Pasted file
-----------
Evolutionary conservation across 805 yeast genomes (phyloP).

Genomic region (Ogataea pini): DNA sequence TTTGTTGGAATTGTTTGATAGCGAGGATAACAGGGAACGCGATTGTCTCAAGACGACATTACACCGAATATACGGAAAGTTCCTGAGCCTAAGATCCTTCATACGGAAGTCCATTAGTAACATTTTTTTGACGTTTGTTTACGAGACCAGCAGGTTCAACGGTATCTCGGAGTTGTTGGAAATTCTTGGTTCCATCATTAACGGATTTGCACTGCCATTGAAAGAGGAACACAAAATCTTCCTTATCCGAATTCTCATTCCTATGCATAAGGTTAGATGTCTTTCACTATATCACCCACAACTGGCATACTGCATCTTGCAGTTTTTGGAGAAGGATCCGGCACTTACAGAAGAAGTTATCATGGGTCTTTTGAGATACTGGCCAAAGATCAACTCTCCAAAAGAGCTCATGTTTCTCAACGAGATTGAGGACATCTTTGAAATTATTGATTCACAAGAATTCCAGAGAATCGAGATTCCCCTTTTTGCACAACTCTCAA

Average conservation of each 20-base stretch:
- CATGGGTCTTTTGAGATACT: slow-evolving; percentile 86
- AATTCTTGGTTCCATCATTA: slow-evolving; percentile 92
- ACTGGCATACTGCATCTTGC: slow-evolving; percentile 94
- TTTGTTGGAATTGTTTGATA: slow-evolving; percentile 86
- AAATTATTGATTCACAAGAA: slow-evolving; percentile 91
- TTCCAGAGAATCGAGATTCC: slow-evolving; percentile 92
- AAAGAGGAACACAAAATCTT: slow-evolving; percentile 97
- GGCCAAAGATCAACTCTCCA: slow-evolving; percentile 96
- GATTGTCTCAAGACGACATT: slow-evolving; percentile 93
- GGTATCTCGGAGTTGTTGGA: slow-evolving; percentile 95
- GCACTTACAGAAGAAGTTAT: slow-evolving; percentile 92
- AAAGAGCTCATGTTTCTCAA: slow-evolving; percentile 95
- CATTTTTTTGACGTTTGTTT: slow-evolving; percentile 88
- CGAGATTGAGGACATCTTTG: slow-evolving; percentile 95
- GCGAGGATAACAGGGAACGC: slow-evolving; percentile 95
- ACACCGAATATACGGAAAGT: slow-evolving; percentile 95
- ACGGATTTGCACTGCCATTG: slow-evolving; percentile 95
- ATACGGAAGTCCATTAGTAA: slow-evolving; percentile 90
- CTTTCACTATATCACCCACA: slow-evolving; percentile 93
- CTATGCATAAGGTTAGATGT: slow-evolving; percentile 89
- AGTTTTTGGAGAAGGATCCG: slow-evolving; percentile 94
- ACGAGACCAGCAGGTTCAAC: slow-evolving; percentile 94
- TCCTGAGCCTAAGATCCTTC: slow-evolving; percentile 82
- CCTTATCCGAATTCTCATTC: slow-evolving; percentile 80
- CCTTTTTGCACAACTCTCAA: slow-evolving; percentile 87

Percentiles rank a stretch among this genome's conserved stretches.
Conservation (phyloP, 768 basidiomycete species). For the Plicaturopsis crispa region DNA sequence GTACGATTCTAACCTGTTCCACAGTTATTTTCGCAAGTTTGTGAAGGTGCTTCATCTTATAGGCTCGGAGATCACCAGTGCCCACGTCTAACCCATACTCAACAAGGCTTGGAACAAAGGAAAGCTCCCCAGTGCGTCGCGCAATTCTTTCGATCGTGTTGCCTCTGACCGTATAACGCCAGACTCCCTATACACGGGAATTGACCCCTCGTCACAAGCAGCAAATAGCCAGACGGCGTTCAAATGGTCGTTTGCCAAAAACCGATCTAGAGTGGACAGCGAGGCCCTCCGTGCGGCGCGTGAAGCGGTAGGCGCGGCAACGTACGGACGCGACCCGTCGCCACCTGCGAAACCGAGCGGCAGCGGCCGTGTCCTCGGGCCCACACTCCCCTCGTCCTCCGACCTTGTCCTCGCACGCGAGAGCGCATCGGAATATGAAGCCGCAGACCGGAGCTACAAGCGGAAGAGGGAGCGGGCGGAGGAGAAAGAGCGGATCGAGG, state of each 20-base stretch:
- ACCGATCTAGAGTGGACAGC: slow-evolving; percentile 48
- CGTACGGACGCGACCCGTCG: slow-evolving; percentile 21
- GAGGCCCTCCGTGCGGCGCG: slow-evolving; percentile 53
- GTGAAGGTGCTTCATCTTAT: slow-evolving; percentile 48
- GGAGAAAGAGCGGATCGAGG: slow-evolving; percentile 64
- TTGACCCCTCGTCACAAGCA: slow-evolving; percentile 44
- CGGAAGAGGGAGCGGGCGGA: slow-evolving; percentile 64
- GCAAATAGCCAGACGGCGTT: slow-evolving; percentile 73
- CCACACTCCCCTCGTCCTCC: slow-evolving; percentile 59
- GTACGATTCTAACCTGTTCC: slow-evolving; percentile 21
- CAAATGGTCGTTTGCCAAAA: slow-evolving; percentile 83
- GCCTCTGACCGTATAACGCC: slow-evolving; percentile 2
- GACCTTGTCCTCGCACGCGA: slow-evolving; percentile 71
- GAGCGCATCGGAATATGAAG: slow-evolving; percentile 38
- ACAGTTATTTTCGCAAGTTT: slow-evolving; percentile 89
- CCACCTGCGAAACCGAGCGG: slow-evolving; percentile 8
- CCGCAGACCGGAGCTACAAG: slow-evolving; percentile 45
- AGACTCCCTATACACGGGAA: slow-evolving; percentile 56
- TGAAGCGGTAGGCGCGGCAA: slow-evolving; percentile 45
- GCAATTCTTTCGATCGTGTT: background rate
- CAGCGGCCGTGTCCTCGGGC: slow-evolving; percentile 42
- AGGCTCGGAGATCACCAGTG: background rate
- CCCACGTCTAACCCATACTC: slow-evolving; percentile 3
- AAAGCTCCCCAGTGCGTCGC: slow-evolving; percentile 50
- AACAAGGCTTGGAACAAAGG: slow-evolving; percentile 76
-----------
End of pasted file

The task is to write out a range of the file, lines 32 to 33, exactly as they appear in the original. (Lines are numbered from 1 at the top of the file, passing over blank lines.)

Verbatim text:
- CGTACGGACGCGACCCGTCG: slow-evolving; percentile 21
- GAGGCCCTCCGTGCGGCGCG: slow-evolving; percentile 53